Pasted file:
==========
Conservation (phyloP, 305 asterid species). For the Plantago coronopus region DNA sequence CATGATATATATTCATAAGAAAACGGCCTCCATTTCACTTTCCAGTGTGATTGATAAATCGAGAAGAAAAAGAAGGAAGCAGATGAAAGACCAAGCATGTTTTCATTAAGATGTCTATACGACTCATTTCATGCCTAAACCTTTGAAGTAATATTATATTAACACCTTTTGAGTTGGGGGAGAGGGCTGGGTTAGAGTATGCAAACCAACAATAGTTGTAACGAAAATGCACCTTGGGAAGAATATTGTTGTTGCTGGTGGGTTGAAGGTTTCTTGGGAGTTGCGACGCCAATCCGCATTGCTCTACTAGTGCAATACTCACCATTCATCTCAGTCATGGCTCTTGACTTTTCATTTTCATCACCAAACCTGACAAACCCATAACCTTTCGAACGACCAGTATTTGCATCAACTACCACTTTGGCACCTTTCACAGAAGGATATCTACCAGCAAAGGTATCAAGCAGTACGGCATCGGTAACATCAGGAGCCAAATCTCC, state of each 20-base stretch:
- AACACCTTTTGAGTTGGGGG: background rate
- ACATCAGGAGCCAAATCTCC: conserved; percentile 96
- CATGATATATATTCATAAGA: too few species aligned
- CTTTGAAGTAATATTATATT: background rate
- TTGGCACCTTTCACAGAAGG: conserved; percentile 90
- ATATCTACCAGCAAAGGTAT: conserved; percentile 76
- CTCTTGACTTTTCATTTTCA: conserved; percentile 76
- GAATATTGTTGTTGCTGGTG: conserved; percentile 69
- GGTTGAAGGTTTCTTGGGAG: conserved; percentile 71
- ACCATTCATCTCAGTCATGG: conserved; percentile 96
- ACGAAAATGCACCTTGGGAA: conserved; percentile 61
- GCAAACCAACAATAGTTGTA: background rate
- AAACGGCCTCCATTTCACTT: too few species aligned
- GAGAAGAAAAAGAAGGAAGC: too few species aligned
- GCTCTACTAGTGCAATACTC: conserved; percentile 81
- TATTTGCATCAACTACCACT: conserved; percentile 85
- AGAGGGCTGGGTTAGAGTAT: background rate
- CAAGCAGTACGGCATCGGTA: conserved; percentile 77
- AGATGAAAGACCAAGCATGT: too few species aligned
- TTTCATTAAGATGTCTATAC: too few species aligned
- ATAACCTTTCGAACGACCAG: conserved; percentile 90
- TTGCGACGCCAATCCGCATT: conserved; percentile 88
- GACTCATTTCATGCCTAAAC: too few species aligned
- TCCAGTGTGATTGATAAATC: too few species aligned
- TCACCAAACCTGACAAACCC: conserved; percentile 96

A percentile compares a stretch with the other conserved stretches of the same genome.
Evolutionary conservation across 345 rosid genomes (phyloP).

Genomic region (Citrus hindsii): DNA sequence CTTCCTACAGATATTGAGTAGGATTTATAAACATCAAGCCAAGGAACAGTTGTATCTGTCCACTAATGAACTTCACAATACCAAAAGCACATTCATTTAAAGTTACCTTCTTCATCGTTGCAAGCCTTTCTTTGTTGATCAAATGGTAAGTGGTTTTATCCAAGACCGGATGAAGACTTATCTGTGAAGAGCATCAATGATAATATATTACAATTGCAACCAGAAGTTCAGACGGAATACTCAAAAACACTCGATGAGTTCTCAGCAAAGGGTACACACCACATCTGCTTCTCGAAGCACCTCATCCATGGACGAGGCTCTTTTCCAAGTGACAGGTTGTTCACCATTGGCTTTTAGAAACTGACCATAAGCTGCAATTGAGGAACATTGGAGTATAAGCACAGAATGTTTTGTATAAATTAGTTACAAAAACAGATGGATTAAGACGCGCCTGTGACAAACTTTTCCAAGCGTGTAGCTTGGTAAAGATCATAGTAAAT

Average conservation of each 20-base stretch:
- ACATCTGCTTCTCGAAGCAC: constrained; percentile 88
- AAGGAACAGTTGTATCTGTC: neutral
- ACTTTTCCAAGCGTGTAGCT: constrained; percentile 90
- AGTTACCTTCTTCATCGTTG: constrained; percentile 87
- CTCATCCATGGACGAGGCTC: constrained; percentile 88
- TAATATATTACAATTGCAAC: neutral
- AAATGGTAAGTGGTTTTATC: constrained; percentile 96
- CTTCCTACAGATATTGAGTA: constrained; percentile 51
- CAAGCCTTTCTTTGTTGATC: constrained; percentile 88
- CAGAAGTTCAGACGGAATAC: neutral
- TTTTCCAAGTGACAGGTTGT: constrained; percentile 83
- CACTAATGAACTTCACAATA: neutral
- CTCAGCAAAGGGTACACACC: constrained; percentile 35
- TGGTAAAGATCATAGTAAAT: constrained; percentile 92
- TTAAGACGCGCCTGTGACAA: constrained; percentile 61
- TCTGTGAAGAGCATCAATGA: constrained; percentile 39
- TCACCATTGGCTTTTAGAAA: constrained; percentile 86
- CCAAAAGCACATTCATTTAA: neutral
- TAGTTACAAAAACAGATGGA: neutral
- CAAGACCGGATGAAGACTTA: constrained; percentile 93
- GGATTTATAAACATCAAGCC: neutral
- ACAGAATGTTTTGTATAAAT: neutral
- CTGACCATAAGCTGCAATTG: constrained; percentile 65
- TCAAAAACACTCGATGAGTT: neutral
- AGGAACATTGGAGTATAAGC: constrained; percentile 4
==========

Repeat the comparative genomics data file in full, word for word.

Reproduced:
Conservation (phyloP, 305 asterid species). For the Plantago coronopus region DNA sequence CATGATATATATTCATAAGAAAACGGCCTCCATTTCACTTTCCAGTGTGATTGATAAATCGAGAAGAAAAAGAAGGAAGCAGATGAAAGACCAAGCATGTTTTCATTAAGATGTCTATACGACTCATTTCATGCCTAAACCTTTGAAGTAATATTATATTAACACCTTTTGAGTTGGGGGAGAGGGCTGGGTTAGAGTATGCAAACCAACAATAGTTGTAACGAAAATGCACCTTGGGAAGAATATTGTTGTTGCTGGTGGGTTGAAGGTTTCTTGGGAGTTGCGACGCCAATCCGCATTGCTCTACTAGTGCAATACTCACCATTCATCTCAGTCATGGCTCTTGACTTTTCATTTTCATCACCAAACCTGACAAACCCATAACCTTTCGAACGACCAGTATTTGCATCAACTACCACTTTGGCACCTTTCACAGAAGGATATCTACCAGCAAAGGTATCAAGCAGTACGGCATCGGTAACATCAGGAGCCAAATCTCC, state of each 20-base stretch:
- AACACCTTTTGAGTTGGGGG: background rate
- ACATCAGGAGCCAAATCTCC: conserved; percentile 96
- CATGATATATATTCATAAGA: too few species aligned
- CTTTGAAGTAATATTATATT: background rate
- TTGGCACCTTTCACAGAAGG: conserved; percentile 90
- ATATCTACCAGCAAAGGTAT: conserved; percentile 76
- CTCTTGACTTTTCATTTTCA: conserved; percentile 76
- GAATATTGTTGTTGCTGGTG: conserved; percentile 69
- GGTTGAAGGTTTCTTGGGAG: conserved; percentile 71
- ACCATTCATCTCAGTCATGG: conserved; percentile 96
- ACGAAAATGCACCTTGGGAA: conserved; percentile 61
- GCAAACCAACAATAGTTGTA: background rate
- AAACGGCCTCCATTTCACTT: too few species aligned
- GAGAAGAAAAAGAAGGAAGC: too few species aligned
- GCTCTACTAGTGCAATACTC: conserved; percentile 81
- TATTTGCATCAACTACCACT: conserved; percentile 85
- AGAGGGCTGGGTTAGAGTAT: background rate
- CAAGCAGTACGGCATCGGTA: conserved; percentile 77
- AGATGAAAGACCAAGCATGT: too few species aligned
- TTTCATTAAGATGTCTATAC: too few species aligned
- ATAACCTTTCGAACGACCAG: conserved; percentile 90
- TTGCGACGCCAATCCGCATT: conserved; percentile 88
- GACTCATTTCATGCCTAAAC: too few species aligned
- TCCAGTGTGATTGATAAATC: too few species aligned
- TCACCAAACCTGACAAACCC: conserved; percentile 96

A percentile compares a stretch with the other conserved stretches of the same genome.
Evolutionary conservation across 345 rosid genomes (phyloP).

Genomic region (Citrus hindsii): DNA sequence CTTCCTACAGATATTGAGTAGGATTTATAAACATCAAGCCAAGGAACAGTTGTATCTGTCCACTAATGAACTTCACAATACCAAAAGCACATTCATTTAAAGTTACCTTCTTCATCGTTGCAAGCCTTTCTTTGTTGATCAAATGGTAAGTGGTTTTATCCAAGACCGGATGAAGACTTATCTGTGAAGAGCATCAATGATAATATATTACAATTGCAACCAGAAGTTCAGACGGAATACTCAAAAACACTCGATGAGTTCTCAGCAAAGGGTACACACCACATCTGCTTCTCGAAGCACCTCATCCATGGACGAGGCTCTTTTCCAAGTGACAGGTTGTTCACCATTGGCTTTTAGAAACTGACCATAAGCTGCAATTGAGGAACATTGGAGTATAAGCACAGAATGTTTTGTATAAATTAGTTACAAAAACAGATGGATTAAGACGCGCCTGTGACAAACTTTTCCAAGCGTGTAGCTTGGTAAAGATCATAGTAAAT

Average conservation of each 20-base stretch:
- ACATCTGCTTCTCGAAGCAC: constrained; percentile 88
- AAGGAACAGTTGTATCTGTC: neutral
- ACTTTTCCAAGCGTGTAGCT: constrained; percentile 90
- AGTTACCTTCTTCATCGTTG: constrained; percentile 87
- CTCATCCATGGACGAGGCTC: constrained; percentile 88
- TAATATATTACAATTGCAAC: neutral
- AAATGGTAAGTGGTTTTATC: constrained; percentile 96
- CTTCCTACAGATATTGAGTA: constrained; percentile 51
- CAAGCCTTTCTTTGTTGATC: constrained; percentile 88
- CAGAAGTTCAGACGGAATAC: neutral
- TTTTCCAAGTGACAGGTTGT: constrained; percentile 83
- CACTAATGAACTTCACAATA: neutral
- CTCAGCAAAGGGTACACACC: constrained; percentile 35
- TGGTAAAGATCATAGTAAAT: constrained; percentile 92
- TTAAGACGCGCCTGTGACAA: constrained; percentile 61
- TCTGTGAAGAGCATCAATGA: constrained; percentile 39
- TCACCATTGGCTTTTAGAAA: constrained; percentile 86
- CCAAAAGCACATTCATTTAA: neutral
- TAGTTACAAAAACAGATGGA: neutral
- CAAGACCGGATGAAGACTTA: constrained; percentile 93
- GGATTTATAAACATCAAGCC: neutral
- ACAGAATGTTTTGTATAAAT: neutral
- CTGACCATAAGCTGCAATTG: constrained; percentile 65
- TCAAAAACACTCGATGAGTT: neutral
- AGGAACATTGGAGTATAAGC: constrained; percentile 4